Beyond Edutainment: Exploring the Educational Potential of Computer Games

Beyond Edutainment: Exploring the Educational Potential of Computer Games

by Simon Egenfeldt-Nielsen

Computer games have attracted much attention over the years, mostly attention of the less flattering kind. This has been true for computer games focused on entertainment, but also for what for years seemed a sure winner, edutainment. This dissertation aims to be a modest contribution to understanding educational use of computer games by building a framework that goes beyond edutainment. A framework that goes beyond the limitations of edutainment, not relying on a narrow perception of computer games in education.

The first part of the dissertation outlines the background for building an inclusive and solid framework for educational use of computer games. Such a foundation includes a variety of quite different perspectives for example educational media and non-electronic games. It is concluded that educational use of computer games remains strongly influenced by educational media leading to the domination of edutainment.

The second part takes up the challenges posed in part 1 looking to especially educational theory and computer games research to present alternatives. By drawing on previous research three generations of educational computer games are identified. The first generation is edutainment that perceives the use of computer games as a direct way to change behaviours through repeated action. The second generation puts the spotlight on the relation between computer game and player. Computer games become interesting because they are believed capable of offering a variety of ways to learn with varying degrees of difficulty. The third generation includes the context of computer games and how they facilitate learning environments with peer-collaboration, constructions of knowledge, new teacher role and a changed student role. These three generations all become part of the framework for educational use of computer games avoiding a narrow focus on a few popular elements.

In the third part the main empirical study is laid out with the purpose of examining the actual use of computer games in an educational setting from a 3rd generation perspective. The empirical study was conducted at a Danish high-school involving 72 students and two teachers. The study examined the use of a commercial historical strategy game (Europa Universalis II) in a 2½ month history course where the computer game played a significant role. The empirical study aims at examining some key findings around the barriers for educational computer game use, the scepticism towards the historical understanding of computer games, the problems related to linking of experiences with computer games to other domains and the effectiveness of learning from computer games. It is found that we can benefit from looking at teaching with computer games at three levels: Appreciation, exploration and linking with each level having its own problems. Students progressed through these levels with the appreciation as a prerequisite for exploration and linking. The appreciation caused problems for many students as they did not have the necessary knowledge of history and computer games to identify the relevant elements in the game experience. When relevant elements were recognized students failed to explore due to distrust of the value of the game experiences. Finally the linking between the game experience and other areas rarely happened.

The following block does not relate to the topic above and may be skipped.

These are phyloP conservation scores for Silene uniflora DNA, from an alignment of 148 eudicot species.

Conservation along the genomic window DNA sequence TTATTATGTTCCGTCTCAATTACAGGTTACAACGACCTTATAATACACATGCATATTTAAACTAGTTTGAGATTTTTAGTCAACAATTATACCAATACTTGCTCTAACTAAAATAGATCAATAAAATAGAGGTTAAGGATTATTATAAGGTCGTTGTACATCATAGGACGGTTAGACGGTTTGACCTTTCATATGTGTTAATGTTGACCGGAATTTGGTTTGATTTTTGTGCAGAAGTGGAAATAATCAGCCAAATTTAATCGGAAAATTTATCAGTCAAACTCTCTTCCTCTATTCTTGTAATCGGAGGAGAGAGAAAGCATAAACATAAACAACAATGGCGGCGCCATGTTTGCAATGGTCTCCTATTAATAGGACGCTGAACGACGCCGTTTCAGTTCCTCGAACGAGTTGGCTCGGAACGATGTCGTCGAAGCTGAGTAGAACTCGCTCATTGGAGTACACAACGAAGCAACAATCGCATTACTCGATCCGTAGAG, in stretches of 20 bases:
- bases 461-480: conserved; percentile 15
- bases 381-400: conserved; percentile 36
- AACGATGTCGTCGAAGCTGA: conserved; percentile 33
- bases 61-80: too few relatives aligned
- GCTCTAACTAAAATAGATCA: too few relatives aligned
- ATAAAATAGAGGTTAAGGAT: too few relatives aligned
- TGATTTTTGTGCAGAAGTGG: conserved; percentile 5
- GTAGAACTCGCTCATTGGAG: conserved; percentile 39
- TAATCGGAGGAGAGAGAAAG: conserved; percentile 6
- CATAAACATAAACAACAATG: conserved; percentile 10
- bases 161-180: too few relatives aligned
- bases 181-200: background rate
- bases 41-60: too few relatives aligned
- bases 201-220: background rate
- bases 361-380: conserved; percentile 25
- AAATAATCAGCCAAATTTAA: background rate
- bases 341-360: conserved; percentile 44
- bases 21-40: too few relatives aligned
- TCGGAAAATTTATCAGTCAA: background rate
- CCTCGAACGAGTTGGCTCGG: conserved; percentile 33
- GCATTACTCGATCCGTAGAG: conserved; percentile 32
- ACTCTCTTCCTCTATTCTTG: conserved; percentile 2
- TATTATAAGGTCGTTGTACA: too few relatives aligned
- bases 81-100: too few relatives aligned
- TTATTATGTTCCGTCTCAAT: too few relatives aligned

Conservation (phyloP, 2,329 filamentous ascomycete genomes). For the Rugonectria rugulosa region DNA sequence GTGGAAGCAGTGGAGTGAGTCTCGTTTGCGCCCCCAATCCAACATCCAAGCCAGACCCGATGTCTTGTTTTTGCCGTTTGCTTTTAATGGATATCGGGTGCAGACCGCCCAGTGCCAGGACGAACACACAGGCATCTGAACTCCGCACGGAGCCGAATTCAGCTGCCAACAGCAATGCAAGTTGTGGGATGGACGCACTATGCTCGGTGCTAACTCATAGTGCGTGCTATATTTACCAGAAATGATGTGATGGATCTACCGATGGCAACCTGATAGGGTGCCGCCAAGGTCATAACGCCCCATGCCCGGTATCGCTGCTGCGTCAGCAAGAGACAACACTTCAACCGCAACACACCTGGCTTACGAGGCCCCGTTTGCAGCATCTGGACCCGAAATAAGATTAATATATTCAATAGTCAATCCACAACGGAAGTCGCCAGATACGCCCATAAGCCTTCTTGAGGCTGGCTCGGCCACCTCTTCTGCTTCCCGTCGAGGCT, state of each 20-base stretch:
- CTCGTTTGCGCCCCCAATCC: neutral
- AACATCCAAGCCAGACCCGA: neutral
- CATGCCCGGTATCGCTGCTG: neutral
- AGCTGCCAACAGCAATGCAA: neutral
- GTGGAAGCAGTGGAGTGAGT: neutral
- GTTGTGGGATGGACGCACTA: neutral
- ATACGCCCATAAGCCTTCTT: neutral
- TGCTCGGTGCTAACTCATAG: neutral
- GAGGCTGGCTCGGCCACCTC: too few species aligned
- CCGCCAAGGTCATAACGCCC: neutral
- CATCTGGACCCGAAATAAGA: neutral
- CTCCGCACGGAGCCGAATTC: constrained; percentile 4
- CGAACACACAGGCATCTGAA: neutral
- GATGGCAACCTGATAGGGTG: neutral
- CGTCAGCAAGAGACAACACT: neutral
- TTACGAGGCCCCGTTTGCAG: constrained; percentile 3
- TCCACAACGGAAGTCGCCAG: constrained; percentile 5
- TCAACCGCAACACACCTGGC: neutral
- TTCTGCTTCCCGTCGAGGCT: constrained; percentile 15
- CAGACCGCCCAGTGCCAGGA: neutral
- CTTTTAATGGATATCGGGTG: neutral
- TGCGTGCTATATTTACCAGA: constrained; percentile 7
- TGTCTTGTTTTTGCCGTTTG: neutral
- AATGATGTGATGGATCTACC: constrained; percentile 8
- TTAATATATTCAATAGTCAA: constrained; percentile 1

The last part presents the general framework for understanding educational use of computer games, where the ends from the three previous parts meet. The theory extends from an experiential learning approach, where concrete experiences are the starting point that can be transformed through reflection, instruction and active experimentation. In this process computer games provide rich concrete experience that can be manipulated in the game universe providing more handles for the student compared to other media. It is concluded that in ideal educational use of computer games the student is playing and constructing knowledge through interaction with the game universe. Slowly building on top of existing knowledge from previous experiences arising from inside the game universe and other spheres of life facilitated by instruction. It is an experience-based hermeneutic exploration in a safe rich environment, potentially scaffolding the student while maintaining student autonomy and ensuring a high emotional investment in the activity.


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